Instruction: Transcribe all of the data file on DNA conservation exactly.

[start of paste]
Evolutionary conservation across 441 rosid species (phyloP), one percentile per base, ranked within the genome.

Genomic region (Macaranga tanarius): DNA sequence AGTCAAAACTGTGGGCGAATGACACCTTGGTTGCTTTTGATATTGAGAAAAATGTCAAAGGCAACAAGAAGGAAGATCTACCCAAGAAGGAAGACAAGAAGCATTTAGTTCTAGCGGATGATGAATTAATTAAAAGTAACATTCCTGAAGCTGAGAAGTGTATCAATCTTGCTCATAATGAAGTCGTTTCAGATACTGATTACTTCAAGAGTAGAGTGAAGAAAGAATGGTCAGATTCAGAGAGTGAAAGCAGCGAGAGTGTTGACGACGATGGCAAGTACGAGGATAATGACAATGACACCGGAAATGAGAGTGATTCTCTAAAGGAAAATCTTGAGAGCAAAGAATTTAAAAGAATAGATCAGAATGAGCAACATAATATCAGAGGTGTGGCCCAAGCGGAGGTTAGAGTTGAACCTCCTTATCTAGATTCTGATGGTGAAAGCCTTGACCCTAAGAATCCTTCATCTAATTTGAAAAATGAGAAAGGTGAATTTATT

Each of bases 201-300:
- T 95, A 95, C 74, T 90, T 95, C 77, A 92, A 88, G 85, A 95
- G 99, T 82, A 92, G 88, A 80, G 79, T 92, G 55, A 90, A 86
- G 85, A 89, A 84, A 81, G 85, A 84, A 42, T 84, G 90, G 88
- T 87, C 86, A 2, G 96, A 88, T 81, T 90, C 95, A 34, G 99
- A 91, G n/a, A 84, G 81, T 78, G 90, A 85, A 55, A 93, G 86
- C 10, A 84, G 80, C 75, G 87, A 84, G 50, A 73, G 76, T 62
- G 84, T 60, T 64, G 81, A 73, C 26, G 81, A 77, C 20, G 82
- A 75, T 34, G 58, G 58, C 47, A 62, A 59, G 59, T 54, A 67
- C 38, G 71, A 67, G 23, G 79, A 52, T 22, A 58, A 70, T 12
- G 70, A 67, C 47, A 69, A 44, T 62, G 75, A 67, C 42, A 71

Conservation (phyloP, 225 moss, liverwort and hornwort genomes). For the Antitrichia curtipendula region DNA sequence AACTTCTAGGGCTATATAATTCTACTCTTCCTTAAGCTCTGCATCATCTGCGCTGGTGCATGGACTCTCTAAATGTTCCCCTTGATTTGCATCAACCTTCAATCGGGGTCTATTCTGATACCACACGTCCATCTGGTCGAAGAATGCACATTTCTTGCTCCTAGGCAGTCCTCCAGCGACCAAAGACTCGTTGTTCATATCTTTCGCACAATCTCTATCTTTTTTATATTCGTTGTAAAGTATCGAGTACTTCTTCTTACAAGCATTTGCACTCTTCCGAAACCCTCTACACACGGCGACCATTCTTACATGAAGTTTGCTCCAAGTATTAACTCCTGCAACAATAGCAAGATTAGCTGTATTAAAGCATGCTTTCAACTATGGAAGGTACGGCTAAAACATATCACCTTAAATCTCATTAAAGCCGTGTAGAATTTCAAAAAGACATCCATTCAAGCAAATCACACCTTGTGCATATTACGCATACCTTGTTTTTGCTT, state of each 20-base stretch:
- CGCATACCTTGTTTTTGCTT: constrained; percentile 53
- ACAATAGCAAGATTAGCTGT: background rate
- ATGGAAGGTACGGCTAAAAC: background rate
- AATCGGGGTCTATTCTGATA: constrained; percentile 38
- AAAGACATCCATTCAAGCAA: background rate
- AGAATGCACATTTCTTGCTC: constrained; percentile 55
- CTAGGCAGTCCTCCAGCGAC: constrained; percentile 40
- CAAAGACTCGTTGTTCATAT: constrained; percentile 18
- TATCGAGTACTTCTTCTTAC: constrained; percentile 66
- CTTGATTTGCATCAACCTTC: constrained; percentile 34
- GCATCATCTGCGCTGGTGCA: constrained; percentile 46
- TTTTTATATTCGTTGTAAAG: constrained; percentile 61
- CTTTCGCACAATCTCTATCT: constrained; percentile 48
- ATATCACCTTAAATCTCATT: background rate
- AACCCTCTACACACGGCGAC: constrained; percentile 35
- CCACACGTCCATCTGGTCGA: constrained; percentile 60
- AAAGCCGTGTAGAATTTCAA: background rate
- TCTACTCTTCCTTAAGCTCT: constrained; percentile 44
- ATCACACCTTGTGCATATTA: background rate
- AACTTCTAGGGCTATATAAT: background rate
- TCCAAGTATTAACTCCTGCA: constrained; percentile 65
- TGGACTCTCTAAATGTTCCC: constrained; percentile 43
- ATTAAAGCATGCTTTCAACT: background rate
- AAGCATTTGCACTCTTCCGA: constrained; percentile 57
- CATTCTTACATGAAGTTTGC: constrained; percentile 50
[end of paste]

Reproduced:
Evolutionary conservation across 441 rosid species (phyloP), one percentile per base, ranked within the genome.

Genomic region (Macaranga tanarius): DNA sequence AGTCAAAACTGTGGGCGAATGACACCTTGGTTGCTTTTGATATTGAGAAAAATGTCAAAGGCAACAAGAAGGAAGATCTACCCAAGAAGGAAGACAAGAAGCATTTAGTTCTAGCGGATGATGAATTAATTAAAAGTAACATTCCTGAAGCTGAGAAGTGTATCAATCTTGCTCATAATGAAGTCGTTTCAGATACTGATTACTTCAAGAGTAGAGTGAAGAAAGAATGGTCAGATTCAGAGAGTGAAAGCAGCGAGAGTGTTGACGACGATGGCAAGTACGAGGATAATGACAATGACACCGGAAATGAGAGTGATTCTCTAAAGGAAAATCTTGAGAGCAAAGAATTTAAAAGAATAGATCAGAATGAGCAACATAATATCAGAGGTGTGGCCCAAGCGGAGGTTAGAGTTGAACCTCCTTATCTAGATTCTGATGGTGAAAGCCTTGACCCTAAGAATCCTTCATCTAATTTGAAAAATGAGAAAGGTGAATTTATT

Each of bases 201-300:
- T 95, A 95, C 74, T 90, T 95, C 77, A 92, A 88, G 85, A 95
- G 99, T 82, A 92, G 88, A 80, G 79, T 92, G 55, A 90, A 86
- G 85, A 89, A 84, A 81, G 85, A 84, A 42, T 84, G 90, G 88
- T 87, C 86, A 2, G 96, A 88, T 81, T 90, C 95, A 34, G 99
- A 91, G n/a, A 84, G 81, T 78, G 90, A 85, A 55, A 93, G 86
- C 10, A 84, G 80, C 75, G 87, A 84, G 50, A 73, G 76, T 62
- G 84, T 60, T 64, G 81, A 73, C 26, G 81, A 77, C 20, G 82
- A 75, T 34, G 58, G 58, C 47, A 62, A 59, G 59, T 54, A 67
- C 38, G 71, A 67, G 23, G 79, A 52, T 22, A 58, A 70, T 12
- G 70, A 67, C 47, A 69, A 44, T 62, G 75, A 67, C 42, A 71

Conservation (phyloP, 225 moss, liverwort and hornwort genomes). For the Antitrichia curtipendula region DNA sequence AACTTCTAGGGCTATATAATTCTACTCTTCCTTAAGCTCTGCATCATCTGCGCTGGTGCATGGACTCTCTAAATGTTCCCCTTGATTTGCATCAACCTTCAATCGGGGTCTATTCTGATACCACACGTCCATCTGGTCGAAGAATGCACATTTCTTGCTCCTAGGCAGTCCTCCAGCGACCAAAGACTCGTTGTTCATATCTTTCGCACAATCTCTATCTTTTTTATATTCGTTGTAAAGTATCGAGTACTTCTTCTTACAAGCATTTGCACTCTTCCGAAACCCTCTACACACGGCGACCATTCTTACATGAAGTTTGCTCCAAGTATTAACTCCTGCAACAATAGCAAGATTAGCTGTATTAAAGCATGCTTTCAACTATGGAAGGTACGGCTAAAACATATCACCTTAAATCTCATTAAAGCCGTGTAGAATTTCAAAAAGACATCCATTCAAGCAAATCACACCTTGTGCATATTACGCATACCTTGTTTTTGCTT, state of each 20-base stretch:
- CGCATACCTTGTTTTTGCTT: constrained; percentile 53
- ACAATAGCAAGATTAGCTGT: background rate
- ATGGAAGGTACGGCTAAAAC: background rate
- AATCGGGGTCTATTCTGATA: constrained; percentile 38
- AAAGACATCCATTCAAGCAA: background rate
- AGAATGCACATTTCTTGCTC: constrained; percentile 55
- CTAGGCAGTCCTCCAGCGAC: constrained; percentile 40
- CAAAGACTCGTTGTTCATAT: constrained; percentile 18
- TATCGAGTACTTCTTCTTAC: constrained; percentile 66
- CTTGATTTGCATCAACCTTC: constrained; percentile 34
- GCATCATCTGCGCTGGTGCA: constrained; percentile 46
- TTTTTATATTCGTTGTAAAG: constrained; percentile 61
- CTTTCGCACAATCTCTATCT: constrained; percentile 48
- ATATCACCTTAAATCTCATT: background rate
- AACCCTCTACACACGGCGAC: constrained; percentile 35
- CCACACGTCCATCTGGTCGA: constrained; percentile 60
- AAAGCCGTGTAGAATTTCAA: background rate
- TCTACTCTTCCTTAAGCTCT: constrained; percentile 44
- ATCACACCTTGTGCATATTA: background rate
- AACTTCTAGGGCTATATAAT: background rate
- TCCAAGTATTAACTCCTGCA: constrained; percentile 65
- TGGACTCTCTAAATGTTCCC: constrained; percentile 43
- ATTAAAGCATGCTTTCAACT: background rate
- AAGCATTTGCACTCTTCCGA: constrained; percentile 57
- CATTCTTACATGAAGTTTGC: constrained; percentile 50